But no. Killing after killing continued and continues. Videos taken from phones now reveal to white people what African Americans already have known too well – that at the ground level, racism is alive and well. We may have elected a Black president (and oh how I miss him), there are famous and wealthy and University-educated African Americans, but there is still blatant and systemic racism that doesn’t seem to go away, and I get overwhelmed.

So now, after I watch the news, I go outside and watch how the morning light changes the color of the landscape and the shadows move across the meadow. I smile at pine cones that litter my driveway when I walk up to get my mail. At night, I wonder at the deep thrum of bullfrogs and my heart awakens and soars when I hear coyotes yip in the hills.

Nature Feeds the Spirit

A poem by Mary Oliver

Some Herons

 

A blue preacher flew

toward the swamp,

in slow motion.

 

On the leafy banks,

an old Chinese poet,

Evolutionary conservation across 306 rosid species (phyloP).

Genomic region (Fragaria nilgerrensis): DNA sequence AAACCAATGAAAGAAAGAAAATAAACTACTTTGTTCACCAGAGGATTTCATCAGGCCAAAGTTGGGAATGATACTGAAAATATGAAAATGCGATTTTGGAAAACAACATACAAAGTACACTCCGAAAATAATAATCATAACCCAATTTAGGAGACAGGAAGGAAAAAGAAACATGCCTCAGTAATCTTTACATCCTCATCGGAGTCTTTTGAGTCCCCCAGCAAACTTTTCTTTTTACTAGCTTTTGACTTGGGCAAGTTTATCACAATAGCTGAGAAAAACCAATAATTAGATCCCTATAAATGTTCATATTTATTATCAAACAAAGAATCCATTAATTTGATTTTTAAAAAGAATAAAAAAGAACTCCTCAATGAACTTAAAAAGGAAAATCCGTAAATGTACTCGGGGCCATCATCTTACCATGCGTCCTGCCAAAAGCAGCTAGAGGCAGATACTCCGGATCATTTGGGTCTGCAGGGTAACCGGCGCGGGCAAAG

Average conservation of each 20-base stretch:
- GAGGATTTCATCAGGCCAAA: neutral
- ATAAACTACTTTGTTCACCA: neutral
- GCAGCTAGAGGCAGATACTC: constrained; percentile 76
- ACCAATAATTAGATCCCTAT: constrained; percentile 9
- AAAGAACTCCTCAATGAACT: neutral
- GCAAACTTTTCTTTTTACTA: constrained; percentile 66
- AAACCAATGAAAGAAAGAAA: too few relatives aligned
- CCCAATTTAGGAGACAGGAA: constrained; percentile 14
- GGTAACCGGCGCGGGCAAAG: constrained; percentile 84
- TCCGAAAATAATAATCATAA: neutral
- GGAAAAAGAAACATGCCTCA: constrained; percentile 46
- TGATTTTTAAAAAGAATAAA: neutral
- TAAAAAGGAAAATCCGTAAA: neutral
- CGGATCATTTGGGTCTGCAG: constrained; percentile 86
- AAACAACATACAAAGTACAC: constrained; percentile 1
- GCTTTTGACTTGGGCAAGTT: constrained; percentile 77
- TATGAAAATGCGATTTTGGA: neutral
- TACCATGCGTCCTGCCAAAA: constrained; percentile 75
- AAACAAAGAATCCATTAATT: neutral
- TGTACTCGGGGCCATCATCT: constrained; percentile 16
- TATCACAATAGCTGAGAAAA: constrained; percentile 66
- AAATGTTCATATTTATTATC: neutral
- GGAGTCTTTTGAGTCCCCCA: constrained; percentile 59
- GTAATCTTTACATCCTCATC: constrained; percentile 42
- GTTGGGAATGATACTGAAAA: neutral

hunched in the white gown of his wings,

 

was waiting.

The water

was the kind of dark silk

 

that has silver lines

shot through it

when it is touched by the wind

 

or is splashed upward,

in a small, quick flower,

by the life beneath it.

 

The preacher

made his difficult landing,

his skirts up around his knees.

 

The poet’s eyes

flared, just as a poet’s eyes

are said to do

 

when the poet is awakened

from the forest of meditation.

It was summer.

 

It was only a few moment’s past the sun’s rising,

which meant that the whole long sweet day

lay before them.

 

They greeted each other,

rumpling their gowns for an instant,

and then smoothing them.

 

They entered the water,

and instantly two more herons–

equally as beautiful–

 

joined them and stood just beneath them

in the black, polished water

where they fished, all day.